Researchers from Washington University School of Medicine have found that beet juice, because of its nitrate contents, could be beneficial for individuals who have experienced heart failure. The findings are based on previous research which revealed that beet juice can help boost muscle power in athletes.
Lead author Linda R. Peterson said, “It’s a small study, but we see robust changes in muscle power about two hours after patients drink the beet juice. A lot of the activities of daily living are power-based – getting out of a chair, lifting groceries, climbing stairs. And they have a major impact on quality of life. We want to help make people more powerful because power is such an important predictor of how well people do, whether they have heart failure, cancer or other conditions. In general, physically more powerful people live longer.”
Previous research on cyclist’s performance after the consumption of beet juice prompted the recent research to find out if beet juice could benefit heart patients as well. Nine patients who had experienced heart failure were used for the small study. Two hours after receiving concentrated beet juice as a form of treatment, researchers noted that muscle power increased by 13 percent.
Patients received the beet juice treatment along with a placebo, acting as their own control. Along with the benefits of muscle power, participants did not experience any adverse side effects like an increase in heart rate or a drop in blood pressure.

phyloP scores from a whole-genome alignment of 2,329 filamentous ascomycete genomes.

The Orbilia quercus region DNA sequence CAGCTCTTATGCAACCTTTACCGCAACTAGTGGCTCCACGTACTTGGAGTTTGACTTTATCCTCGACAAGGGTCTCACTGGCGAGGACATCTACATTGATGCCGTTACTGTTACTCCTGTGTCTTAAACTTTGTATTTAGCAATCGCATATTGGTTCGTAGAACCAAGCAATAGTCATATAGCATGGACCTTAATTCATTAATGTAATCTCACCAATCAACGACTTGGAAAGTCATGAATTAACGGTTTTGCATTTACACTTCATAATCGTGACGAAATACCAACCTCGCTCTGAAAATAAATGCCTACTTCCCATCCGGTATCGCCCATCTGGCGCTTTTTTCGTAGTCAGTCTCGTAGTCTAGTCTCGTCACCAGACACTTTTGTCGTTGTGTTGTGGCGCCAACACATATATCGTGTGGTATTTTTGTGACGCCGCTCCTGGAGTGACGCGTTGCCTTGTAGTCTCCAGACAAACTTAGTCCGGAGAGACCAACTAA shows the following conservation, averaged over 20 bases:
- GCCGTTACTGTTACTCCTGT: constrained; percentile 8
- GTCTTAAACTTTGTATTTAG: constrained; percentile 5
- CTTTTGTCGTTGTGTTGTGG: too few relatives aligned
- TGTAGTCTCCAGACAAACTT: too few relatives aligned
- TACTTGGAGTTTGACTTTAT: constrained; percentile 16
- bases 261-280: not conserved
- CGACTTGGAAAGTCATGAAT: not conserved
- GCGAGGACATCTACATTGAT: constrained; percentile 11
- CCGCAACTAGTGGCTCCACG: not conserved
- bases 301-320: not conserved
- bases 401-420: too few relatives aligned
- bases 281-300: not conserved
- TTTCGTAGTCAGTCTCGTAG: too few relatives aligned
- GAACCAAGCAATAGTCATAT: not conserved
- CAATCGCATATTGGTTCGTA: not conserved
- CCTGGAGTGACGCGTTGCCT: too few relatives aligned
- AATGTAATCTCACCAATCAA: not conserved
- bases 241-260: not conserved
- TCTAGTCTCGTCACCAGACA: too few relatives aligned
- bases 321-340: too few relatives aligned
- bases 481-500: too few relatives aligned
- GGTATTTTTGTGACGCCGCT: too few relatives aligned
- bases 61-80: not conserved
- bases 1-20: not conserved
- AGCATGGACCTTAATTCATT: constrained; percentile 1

Peterson added, “The heart can’t pump enough in these patients, but that’s just where the problems start. Heart failure becomes a whole-body problem because of the metabolic changes that happen, increasing the risk of conditions such as insulin resistance and diabetes and generally leading to weaker muscles overall.”
Nitrates can be found in beet juice, spinach and other leafy green vegetables. When nitrates enter the body they are turned into nitric oxide which relaxes blood vessels and can benefit the metabolism.
Researchers are intrigued to further their research in senior populations to observe benefits which they may obtain by enjoying more nitrate-rich foods.
Corresponding author Andrew R. Coggan concluded, “One problem in aging is the muscles get weaker, slower and less powerful. Beyond a certain age, people lose about one percent per year of their muscle function. If we can boost muscle power like we did in this study, that could provide a significant benefit to older individuals.”